Aim: The aim of this thesis is to estimate and analyse the burden of potentially inappropriate prescriptions (PIPs) in the elderly and non-adherence to long-term medications among adults across care settings, and to investigate how IUM is associated to DRMs.

Methods: A meta-analysis summarised the previous evidence on the percentage of adverse drug reactions (ADRs) associated to IUM across healthcare settings (Study I). From a cohort in the general population, using medical records and register data, the prevalence of PIPs in the elderly and its association with ADRs were estimated retrospectively (Study II). From the same cohort, the factors associated with refill non-adherence to antihypertensive therapy, considering the use of multiple medications, and the association between non-adherence and sub-therapeutic effects (STEs) were investigated (Study III). A survey assessed the refill behaviour to antihypertensive, lipid lowering and oral antidiabetic medications (undersupply, adequate supply and oversupply), and its association with perceived ADRs and STEs (Study IV).

Results: IUM was the cause 52% and 45% of ADRs occurring in adult outpatients and inpatients respectively. Across healthcare settings, 46% of the elderly refilled PIPs over a 6-month period; PIPs were considered the cause of 30% of all ADRs; and the elderly who were prescribed PIPs had increased odds to experience ADRs (OR 2.47, 95% CI 1.65-3.69). In total, 35% was nonadherent to the full multidrug therapy and 13% was non-adherent to any medication (complete non-adherence).  Sociodemographic factors (working age and lower income) were associated with non-adherence to any medication, while clinical factors (use of specialised care, use of multiple medications, and being a new user) with non-adherence to the full multidrug therapy. STEs were associated with non-adherence to any medication a month prior to a healthcare visit (OR 3.27, 95% CI 1.27-8.49), but not with long-term measures of non-adherence. Among survey respondents, 22% of the medications were oversupplied and 12% were undersupplied. Inadequate refill behaviour was not associated with reporting ADRs or STEs (p<0.05).

Conclusions: A large proportion of ADRs occurring in hospital is caused by IUM, but more knowledge is needed in other settings. PIPs are common in the elderly general population and associated with ADRs. Therefore decreasing PIPs could contribute towards ADR prevention. Considering the use of multiple medications may help to better understand the factors associated with non-adherence to a multidrug therapy for tailoring the interventions to patient needs. Monitoring the adherence prior to a healthcare visit may facilitate interpreting STEs. Yet, the absence of an association between long-term measures of refill non-adherence with clinical and perceived DRMs suggest the need to enhance the knowledge of this association in clinical practice. In summary, this thesis shows a significant potential for improvements of medication use and outcomes.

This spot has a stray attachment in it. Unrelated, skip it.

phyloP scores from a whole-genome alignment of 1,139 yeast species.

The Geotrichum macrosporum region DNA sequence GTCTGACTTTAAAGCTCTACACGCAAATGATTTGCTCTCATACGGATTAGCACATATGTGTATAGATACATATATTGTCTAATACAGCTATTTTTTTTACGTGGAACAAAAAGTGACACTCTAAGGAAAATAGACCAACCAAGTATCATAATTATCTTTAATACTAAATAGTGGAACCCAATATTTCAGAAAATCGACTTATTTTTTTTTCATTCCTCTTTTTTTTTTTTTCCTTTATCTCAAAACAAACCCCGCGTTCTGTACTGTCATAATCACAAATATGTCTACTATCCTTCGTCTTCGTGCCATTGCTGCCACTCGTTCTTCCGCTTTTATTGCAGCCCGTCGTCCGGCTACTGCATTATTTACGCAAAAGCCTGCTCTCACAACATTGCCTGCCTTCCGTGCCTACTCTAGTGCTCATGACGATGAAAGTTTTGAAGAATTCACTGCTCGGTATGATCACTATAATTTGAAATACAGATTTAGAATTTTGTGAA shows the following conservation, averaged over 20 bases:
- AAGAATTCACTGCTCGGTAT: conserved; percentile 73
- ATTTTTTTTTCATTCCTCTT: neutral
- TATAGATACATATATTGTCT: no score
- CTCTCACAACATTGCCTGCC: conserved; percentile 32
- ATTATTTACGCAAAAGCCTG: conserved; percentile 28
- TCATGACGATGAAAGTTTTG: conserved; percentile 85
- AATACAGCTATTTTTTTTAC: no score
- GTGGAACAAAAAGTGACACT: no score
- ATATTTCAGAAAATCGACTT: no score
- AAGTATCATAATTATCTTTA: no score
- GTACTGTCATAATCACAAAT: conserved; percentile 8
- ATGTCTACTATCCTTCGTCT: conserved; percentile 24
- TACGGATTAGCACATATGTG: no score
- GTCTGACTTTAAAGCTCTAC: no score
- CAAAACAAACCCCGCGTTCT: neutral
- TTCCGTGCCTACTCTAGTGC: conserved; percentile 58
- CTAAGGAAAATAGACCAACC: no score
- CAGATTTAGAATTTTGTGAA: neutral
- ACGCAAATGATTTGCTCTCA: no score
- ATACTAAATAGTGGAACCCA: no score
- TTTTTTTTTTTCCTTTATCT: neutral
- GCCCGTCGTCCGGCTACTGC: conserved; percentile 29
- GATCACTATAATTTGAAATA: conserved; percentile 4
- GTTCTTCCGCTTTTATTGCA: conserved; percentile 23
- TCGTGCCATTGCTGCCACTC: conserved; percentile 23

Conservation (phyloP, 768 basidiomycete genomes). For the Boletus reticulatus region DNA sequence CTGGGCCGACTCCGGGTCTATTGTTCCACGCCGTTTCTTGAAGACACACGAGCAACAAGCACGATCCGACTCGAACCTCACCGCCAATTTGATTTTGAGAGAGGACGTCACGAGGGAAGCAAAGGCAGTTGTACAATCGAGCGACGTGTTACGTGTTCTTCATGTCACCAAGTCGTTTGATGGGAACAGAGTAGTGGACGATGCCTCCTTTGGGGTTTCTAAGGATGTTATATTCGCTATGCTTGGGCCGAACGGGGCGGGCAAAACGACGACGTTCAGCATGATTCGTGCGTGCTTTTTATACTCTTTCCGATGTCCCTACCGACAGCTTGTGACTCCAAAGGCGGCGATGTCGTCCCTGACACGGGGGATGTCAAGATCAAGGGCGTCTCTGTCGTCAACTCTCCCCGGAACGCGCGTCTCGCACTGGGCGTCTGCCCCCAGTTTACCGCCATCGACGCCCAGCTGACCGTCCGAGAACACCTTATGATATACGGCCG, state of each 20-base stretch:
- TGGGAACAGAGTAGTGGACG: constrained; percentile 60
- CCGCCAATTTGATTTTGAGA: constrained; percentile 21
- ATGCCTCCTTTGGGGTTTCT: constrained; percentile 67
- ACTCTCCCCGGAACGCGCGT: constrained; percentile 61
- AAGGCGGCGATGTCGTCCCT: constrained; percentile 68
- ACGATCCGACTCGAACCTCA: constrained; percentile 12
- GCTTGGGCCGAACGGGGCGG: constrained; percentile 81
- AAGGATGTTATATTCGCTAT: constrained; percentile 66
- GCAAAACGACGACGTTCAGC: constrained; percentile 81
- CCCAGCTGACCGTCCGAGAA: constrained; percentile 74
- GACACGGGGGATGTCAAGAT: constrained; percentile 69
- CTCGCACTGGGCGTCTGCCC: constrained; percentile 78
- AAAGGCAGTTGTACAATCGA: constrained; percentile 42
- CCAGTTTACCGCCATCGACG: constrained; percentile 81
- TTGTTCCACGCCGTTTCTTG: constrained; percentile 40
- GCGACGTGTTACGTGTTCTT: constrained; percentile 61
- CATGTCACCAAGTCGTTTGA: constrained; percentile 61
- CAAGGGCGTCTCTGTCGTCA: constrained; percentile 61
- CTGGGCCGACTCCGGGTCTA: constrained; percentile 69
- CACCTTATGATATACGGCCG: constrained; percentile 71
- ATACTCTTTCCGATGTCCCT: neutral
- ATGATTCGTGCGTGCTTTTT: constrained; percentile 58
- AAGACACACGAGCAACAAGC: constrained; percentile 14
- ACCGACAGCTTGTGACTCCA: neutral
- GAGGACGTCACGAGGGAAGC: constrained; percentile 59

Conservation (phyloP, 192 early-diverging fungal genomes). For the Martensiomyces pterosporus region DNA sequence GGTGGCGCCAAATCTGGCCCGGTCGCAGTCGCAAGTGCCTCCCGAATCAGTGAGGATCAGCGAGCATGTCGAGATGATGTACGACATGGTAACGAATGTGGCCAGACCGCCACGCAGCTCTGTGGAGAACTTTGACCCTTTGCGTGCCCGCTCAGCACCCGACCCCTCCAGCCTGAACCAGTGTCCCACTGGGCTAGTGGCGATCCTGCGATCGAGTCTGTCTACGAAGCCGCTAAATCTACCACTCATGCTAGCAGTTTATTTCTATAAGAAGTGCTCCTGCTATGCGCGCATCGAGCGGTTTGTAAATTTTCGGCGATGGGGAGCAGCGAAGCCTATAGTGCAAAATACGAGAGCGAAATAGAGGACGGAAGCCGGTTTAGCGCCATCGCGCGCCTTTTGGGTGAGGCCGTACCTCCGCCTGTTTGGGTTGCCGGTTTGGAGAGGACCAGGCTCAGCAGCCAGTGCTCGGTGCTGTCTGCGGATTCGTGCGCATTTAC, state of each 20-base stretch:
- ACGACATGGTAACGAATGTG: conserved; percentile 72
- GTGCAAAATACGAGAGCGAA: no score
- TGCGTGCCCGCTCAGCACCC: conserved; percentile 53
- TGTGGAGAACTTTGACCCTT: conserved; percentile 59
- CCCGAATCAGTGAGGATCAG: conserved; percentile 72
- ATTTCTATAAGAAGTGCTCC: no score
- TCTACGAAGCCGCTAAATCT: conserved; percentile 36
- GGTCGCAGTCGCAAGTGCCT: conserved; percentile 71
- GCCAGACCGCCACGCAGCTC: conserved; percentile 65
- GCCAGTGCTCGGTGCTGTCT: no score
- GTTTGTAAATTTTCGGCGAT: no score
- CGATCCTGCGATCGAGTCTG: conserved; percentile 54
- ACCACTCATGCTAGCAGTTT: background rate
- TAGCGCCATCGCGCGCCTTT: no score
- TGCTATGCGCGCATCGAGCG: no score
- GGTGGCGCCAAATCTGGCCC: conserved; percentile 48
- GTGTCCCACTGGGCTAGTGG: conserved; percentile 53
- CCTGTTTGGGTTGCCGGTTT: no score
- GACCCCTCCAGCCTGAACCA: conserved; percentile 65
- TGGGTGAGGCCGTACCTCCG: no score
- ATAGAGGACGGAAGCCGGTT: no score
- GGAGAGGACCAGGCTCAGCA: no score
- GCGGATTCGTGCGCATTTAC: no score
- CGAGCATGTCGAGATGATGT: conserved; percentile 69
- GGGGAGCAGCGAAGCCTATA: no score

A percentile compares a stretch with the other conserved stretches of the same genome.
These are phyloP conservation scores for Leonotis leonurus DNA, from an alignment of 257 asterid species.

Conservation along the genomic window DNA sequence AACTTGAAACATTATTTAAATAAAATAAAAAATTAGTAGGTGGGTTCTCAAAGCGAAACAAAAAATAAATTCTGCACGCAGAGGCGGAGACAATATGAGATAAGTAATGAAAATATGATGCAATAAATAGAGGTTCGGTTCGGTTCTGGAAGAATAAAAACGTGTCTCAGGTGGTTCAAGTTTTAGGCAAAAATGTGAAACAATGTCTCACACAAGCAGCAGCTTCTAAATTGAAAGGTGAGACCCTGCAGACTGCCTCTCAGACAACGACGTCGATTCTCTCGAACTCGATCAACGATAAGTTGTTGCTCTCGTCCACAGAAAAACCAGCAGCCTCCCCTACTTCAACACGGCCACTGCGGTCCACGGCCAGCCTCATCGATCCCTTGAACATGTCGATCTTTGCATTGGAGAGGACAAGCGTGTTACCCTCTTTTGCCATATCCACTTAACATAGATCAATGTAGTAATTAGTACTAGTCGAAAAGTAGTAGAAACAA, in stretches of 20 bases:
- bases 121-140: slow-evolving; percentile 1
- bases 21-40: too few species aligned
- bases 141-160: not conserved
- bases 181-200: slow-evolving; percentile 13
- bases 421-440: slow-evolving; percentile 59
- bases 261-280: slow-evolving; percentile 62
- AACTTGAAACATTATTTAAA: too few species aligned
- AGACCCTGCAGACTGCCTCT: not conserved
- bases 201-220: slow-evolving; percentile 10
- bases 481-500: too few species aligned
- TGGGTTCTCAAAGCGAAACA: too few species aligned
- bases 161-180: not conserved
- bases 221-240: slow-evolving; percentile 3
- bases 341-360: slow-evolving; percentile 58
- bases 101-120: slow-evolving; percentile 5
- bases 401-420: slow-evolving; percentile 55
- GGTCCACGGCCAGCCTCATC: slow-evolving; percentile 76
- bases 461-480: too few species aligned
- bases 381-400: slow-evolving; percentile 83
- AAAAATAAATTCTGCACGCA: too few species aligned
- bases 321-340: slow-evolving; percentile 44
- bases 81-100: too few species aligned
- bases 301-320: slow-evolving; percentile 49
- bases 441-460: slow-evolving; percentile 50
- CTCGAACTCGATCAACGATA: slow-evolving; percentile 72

Place, publisher, year, edition, pages
Linköping: Linköping University Electronic Press, 2015. 100 p.
Series
Linköping University Medical Dissertations, ISSN 0345-0082 ; 1469
Keyword
Drug-related morbidity, medication adherence, inappropriate prescribing, elderly, drug utilisation, pharmacoepidemiology
National Category
Pharmaceutical Sciences Public Health, Global Health, Social Medicine and Epidemiology
Identifiers
urn:nbn:se:liu:diva-122266 (URN)10.3384/diss.diva-122266 (DOI)978-91-7519-025-9 (ISBN)
Public defence
2015-12-04, Originalet, Qulturum, Rybohov sjukhus, Jönköping, 09:00 (Swedish)
Opponent
Supervisors
Available from: 2015-10-26 Created: 2015-10-26 Last updated: 2015-11-13Bibliographically approved

Open Access in DiVA

fulltext(606 kB)188 downloads
File information
File name FULLTEXT01.pdfFile size 606 kBChecksum SHA-512
d1061ab793a936a087b3c3b8ed1c799f8e5030ba1a3d3f794a703bdd2b72cf076c9303cfb305efd9c5ecdf5c428dea16f3b05dc9922c43fc795d52b583fd63d5
Type fulltextMimetype application/pdf

Other links

Publisher's full textPubMed

Authority records BETA

Khedidja, HednaJönsson, Anna KHägg, Staffan

Search in DiVA

By author/editor
Khedidja, HednaJönsson, Anna KHägg, Staffan
By organisation
Division of Drug ResearchFaculty of Medicine and Health SciencesDepartment of Clinical Pharmacology
In the same journal
PLoS ONE
Social and Clinical Pharmacy

Search outside of DiVA

GoogleGoogle Scholar
Total: 188 downloads
The number of downloads is the sum of all downloads of full texts. It may include eg previous versions that are now no longer available

doi
pubmed
urn-nbn

Altmetric score

doi
pubmed
urn-nbn
Total: 136 hits
CiteExportLink to record
Permanent link

Direct link
Cite
Citation style
  • apa
  • harvard1
  • ieee
  • modern-language-association-8th-edition
  • vancouver
  • oxford
  • Other style
More styles
Language
  • de-DE
  • en-GB
  • en-US
  • fi-FI
  • nn-NO
  • nn-NB
  • sv-SE
  • Other locale
More languages
Output format
  • html
  • text
  • asciidoc
  • rtf